1. HE WAS ONLY 27 WHEN THE BEATLES BROKE UP.


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George Harrison turned 27 on February 25, 1970, less than two months before Paul McCartney told the world he had no future plans to work with the Beatles. It had been 12 years since Harrison had joined John Lennon’s band, The Quarrymen—shortly after McCartney, his Liverpool schoolmate—in 1958.

2. HE INVENTED THE MEGASTAR ROCK BENEFIT CONCERT.

Before Harrison organized the 1971 Concert for Bangladesh, there were performances for charity, of course. But when his friend, the great Indian sitar player Ravi Shankar, told him about the plight of Bangladeshi refugees, victims of both war and a devastating cyclone who now faced starvation, Harrison felt compelled to devote himself to the cause. He recruited stars like Eric Clapton, Bob Dylan, Ringo Starr, Billy Preston, Badfinger, and Leon Russell, and together they played two sold-out shows at Madison Square Garden on August 1, 1971. Harrison then arranged for the release of a concert album and film. The ventures had raised more than $12 million by 1985, and profits from sales of the movie and soundtrack continue to benefit the George Harrison Fund for UNICEF.

3. HE WROTE “CRACKERBOX PALACE” ABOUT HIS QUIRKY MANSION.

Harrison nicknamed his 120-room Friar Park mansion “Crackerbox Palace” after a friend’s description of Lord Buckley’s tiny Los Angeles home. The 66-acre property, about 37 miles west of London, was first owned by Sir Frank Crisp, a lawyer who lived there from 1889 to 1919. Harrison bought the estate in 1970—and quickly penned “The Ballad Of Sir Frankie Crisp,” which appeared on his first solo album, All Things Must Pass, also in 1970.

Friar Park was a strange place, with gnomes, grottos, a miniature Matterhorn, and lavish gardens, which Harrison loved to tend. According to the Victoria County History website, the house itself “is an architectural fantasy in red brick, stone, and terracotta, mixing English, French and Flemish motifs in lavish, undisciplined profusion.”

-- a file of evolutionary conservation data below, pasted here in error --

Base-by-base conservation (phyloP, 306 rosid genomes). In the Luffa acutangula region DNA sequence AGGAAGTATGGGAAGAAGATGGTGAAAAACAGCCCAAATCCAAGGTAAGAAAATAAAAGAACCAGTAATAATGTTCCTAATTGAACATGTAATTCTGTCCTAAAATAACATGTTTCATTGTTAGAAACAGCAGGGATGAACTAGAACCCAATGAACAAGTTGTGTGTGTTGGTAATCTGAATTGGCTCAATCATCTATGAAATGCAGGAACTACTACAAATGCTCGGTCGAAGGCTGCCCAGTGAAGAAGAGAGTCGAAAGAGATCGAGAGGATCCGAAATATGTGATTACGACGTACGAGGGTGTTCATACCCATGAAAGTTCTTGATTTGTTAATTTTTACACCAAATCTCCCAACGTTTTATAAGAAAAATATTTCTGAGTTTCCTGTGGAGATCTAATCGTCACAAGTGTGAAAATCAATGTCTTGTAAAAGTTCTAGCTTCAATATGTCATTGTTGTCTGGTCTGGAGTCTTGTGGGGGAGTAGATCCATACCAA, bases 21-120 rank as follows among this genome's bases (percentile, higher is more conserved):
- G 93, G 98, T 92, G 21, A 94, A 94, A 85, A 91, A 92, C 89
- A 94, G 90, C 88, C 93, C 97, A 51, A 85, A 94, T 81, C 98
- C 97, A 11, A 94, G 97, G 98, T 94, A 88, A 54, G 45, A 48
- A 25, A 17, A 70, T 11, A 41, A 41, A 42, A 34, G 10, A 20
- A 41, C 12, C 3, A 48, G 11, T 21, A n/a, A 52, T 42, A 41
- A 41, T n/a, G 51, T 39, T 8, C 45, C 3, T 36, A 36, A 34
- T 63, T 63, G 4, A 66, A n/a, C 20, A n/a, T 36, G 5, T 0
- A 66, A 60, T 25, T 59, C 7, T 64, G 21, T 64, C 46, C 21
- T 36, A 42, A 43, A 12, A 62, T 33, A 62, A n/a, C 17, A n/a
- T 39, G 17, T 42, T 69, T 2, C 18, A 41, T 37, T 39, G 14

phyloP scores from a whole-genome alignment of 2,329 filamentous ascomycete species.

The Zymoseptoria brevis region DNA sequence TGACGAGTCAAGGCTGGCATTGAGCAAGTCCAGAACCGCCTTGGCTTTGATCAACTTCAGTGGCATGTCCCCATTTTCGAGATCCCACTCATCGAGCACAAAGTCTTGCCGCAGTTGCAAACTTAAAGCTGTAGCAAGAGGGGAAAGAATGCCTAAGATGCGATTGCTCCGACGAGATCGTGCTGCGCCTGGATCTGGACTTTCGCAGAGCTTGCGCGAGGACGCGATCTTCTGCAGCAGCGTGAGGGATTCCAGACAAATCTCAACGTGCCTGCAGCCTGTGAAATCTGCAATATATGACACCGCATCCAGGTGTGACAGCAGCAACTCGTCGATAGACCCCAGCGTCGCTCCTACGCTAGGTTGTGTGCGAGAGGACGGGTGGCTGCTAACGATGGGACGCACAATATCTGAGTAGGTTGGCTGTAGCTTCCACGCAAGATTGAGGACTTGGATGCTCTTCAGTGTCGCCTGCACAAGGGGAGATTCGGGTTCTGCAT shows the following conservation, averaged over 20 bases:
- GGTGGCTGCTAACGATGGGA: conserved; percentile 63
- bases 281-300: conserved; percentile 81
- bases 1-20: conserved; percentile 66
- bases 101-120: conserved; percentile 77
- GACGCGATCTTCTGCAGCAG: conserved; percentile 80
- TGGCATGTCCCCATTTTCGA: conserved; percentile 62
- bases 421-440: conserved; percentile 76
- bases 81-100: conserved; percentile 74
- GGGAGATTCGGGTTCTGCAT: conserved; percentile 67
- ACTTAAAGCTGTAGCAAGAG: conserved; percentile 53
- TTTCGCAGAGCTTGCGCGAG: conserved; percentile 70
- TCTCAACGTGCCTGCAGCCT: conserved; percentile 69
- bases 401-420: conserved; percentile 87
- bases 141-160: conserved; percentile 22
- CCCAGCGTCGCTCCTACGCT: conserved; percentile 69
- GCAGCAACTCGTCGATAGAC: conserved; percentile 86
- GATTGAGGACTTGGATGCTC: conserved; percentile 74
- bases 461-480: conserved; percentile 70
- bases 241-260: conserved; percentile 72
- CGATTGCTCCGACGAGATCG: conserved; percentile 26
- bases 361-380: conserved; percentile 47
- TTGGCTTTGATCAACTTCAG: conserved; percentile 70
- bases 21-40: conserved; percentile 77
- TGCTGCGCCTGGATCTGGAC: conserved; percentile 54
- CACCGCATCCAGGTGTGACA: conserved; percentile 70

4. HE LOVED HANGING OUT WITH BOB DYLAN AND THE BAND.

All four Beatles were Dylan fans, and first met him in 1964. But Harrison felt a special bond with him, and spent weeks at Dylan’s Woodstock, New York home in the fall of 1968. The Band was there, too, and Harrison loved the collaborative atmosphere. During this time Dylan and Harrison co-wrote “I’d Have You Anytime,” which appeared on 1970's All Things Must Pass. The two would become bandmates in the Traveling Wilburys, and maintained a close, lifelong friendship.

5. THE "QUIET BEATLE" WASN’T SO QUIET.

"He never shut up," friend and fellow Traveling Wilbury Tom Petty once said of Harrison. "He was the best hang you could imagine."

6. WHEN HE LOST HIS VIRGINITY, THE OTHER BEATLES CHEERED.

The Beatles at the EMI studios in Abbey Road, as they prepare for 'Our World', a world-wide live television show broadcasting to 24 countries with a potential audience of 400 million.
BIPs/Getty Images

During the band’s early years, they had extended runs as a house band in Hamburg, Germany, and were paid so poorly (and had to be on stage for so many hours) that they shared a small room in the club’s basement. Hence the witnesses to George’s deflowering, at age 17. "We were in bunkbeds," Harrison recalled. "They couldn't really see anything because I was under the covers, but after I'd finished they all applauded and cheered. At least they kept quiet whilst I was doing it."

7. WITHOUT HIM, THERE MAY NOT HAVE BEEN A MONTY PYTHON'S LIFE OF BRIAN.